Oakland Raiders’ Secondary Is Lacking A Physical Presence


The Oakland Raiders defenses of the 1970’s and early 80’s were built on strong intimidating secondary play. NFL receivers knew that when they went over the middle they were putting their football lives in danger. The Raiders used fear as a weapon to help shut down their opponent’s passing games, and they must get back to instilling in NFL receivers if they hope to be a true contender.

More from Las Vegas Raiders News

Hard-hitting safeties were the catalyst of those Raiders’ defenses of old who intimidated offenses before they ever came out the locker room. With ferocious hitters like Jack Tatum and George Atkinson roaming the middle of the field, receivers knew they were in the “danger zone” whenever they went across the middle. Tatum’s nickname of the “Assassin” was well-earned and deserved.

Sunday’s game against the Pittsburgh Steelers was a microcosm of how the Raiders’ secondary has performed this season. To be fair, Antonio Brown has been a one-man wrecking crew whenever Ben Roethlisberger has been hurling passes in his direction, but to allow one receiver to have 17 catches for 284 yards is just unacceptable.

Outside of Charles Woodson making his customary big plays, the secondary as been void of playmakers. Whether it’s opposing tight ends having career games or receivers making their own personal highlight reel, when pass catchers see the silver and black on their schedule their eyes light up.

Instead of striking fear in their opponents the Raiders secondary seems to be playing with fear. There seems to be a fear of physicality. In many instances the Raiders’ secondary is receiving punishment instead of dishing it out.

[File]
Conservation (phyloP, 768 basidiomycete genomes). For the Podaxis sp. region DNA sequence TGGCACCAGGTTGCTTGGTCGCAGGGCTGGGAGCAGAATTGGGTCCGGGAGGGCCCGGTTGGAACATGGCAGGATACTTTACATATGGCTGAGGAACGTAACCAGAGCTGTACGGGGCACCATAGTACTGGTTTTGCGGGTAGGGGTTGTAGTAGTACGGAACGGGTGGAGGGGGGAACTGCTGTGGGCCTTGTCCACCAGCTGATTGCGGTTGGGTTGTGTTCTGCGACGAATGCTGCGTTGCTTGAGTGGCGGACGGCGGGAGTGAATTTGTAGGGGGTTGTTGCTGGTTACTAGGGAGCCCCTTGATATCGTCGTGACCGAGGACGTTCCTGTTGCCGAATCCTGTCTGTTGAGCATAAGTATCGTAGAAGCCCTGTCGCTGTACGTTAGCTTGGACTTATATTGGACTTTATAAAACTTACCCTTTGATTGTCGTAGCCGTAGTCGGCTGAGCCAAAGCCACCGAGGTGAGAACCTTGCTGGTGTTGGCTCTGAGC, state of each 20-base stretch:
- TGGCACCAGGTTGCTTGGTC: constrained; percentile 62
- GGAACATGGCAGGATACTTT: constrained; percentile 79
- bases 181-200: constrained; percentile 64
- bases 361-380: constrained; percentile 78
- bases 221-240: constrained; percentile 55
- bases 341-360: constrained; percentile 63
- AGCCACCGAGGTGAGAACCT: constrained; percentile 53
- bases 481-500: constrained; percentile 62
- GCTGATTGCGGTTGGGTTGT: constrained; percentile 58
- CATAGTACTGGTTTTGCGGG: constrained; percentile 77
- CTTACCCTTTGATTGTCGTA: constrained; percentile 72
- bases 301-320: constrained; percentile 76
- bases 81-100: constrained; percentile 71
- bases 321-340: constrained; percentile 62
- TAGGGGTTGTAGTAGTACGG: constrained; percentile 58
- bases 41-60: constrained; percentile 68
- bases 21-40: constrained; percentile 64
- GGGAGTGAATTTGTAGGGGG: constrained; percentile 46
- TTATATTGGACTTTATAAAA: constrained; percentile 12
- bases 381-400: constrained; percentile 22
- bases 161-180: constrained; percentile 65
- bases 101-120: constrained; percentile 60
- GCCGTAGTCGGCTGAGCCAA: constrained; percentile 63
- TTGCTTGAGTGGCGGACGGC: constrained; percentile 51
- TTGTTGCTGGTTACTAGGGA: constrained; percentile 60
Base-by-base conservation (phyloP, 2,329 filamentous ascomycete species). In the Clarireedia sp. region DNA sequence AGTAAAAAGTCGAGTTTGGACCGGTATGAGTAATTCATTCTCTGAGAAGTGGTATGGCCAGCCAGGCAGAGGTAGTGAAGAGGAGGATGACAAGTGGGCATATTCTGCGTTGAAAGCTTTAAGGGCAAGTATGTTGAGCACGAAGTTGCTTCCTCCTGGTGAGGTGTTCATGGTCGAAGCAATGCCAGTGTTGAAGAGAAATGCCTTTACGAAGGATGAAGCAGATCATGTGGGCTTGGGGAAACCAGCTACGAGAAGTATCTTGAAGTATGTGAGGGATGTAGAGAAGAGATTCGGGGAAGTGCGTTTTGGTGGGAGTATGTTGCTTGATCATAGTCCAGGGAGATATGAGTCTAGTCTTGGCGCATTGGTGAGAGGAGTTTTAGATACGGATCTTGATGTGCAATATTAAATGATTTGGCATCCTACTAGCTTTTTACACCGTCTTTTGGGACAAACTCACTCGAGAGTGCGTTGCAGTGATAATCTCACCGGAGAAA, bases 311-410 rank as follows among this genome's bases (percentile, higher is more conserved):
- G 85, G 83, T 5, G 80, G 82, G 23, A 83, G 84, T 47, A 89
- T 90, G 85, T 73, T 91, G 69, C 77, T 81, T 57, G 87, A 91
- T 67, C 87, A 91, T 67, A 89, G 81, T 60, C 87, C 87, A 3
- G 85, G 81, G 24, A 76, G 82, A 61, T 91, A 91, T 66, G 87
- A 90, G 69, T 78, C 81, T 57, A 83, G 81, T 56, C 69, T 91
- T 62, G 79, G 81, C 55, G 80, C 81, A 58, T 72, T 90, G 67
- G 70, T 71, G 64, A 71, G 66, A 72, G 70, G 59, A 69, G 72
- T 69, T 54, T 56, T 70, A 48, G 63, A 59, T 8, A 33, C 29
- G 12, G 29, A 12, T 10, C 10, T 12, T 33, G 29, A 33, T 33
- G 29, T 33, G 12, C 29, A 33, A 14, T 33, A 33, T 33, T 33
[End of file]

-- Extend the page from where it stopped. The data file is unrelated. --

While the Steelers defenders were laying the wood on every play and treating Raider receivers like their own personal tackling dummies, the Raiders’ defensive backs seemed to be absorbing blows instead of delivering them.

Raiders head coach, Jack Del Rio, spoke about how his team defense took a step backwards with their performance against Pittsburgh in his weekly news conference. Del Rio blamed the inability to shed blocks and not playing with the proper leverage, as the primary reason the defense regressed.

"“We really went backward yesterday in terms of our execution in those areas, it’s something that we believe we can do well, something in coaches that we believe in. We just did not execute it yesterday very well,” Del Rio said on Monday"

When it’s time to bring a receiver down, the Raiders’ defensive backs seem to be grasping at receivers instead of tackling. They have a tendency of sitting back waiting for the receiver to come to them instead of attacking and initiating contact. When defenders are playing without aggressiveness and confidence in today’s pass friendly NFL, explosive players like Antonio Brown become SportsCenter highlight legends.

The Raiders’ secondary should be getting closer to full strength this week when they take on the Minnesota Vikings, with the return of starting safety Nate Allen, who has been sidelined since week one with a knee injury.

Travis Carrie who missed the Steleers game with shoulder and knee injuries is also expected back this week. Carrie was moved from  cornerback to the safety position when Allen went down but now should be ready to get back to being the Raiders’ number one cornerback.

Next: Mark Davis Gave Raiders Fans Hope

With Allen and Carrie reestablishing themselves in their rightful positions, the Raiders’ defensive back end should see improved play, but it’s going to be up to each individual to bring back the physicality that once was the staple of those legendary Raider defenses.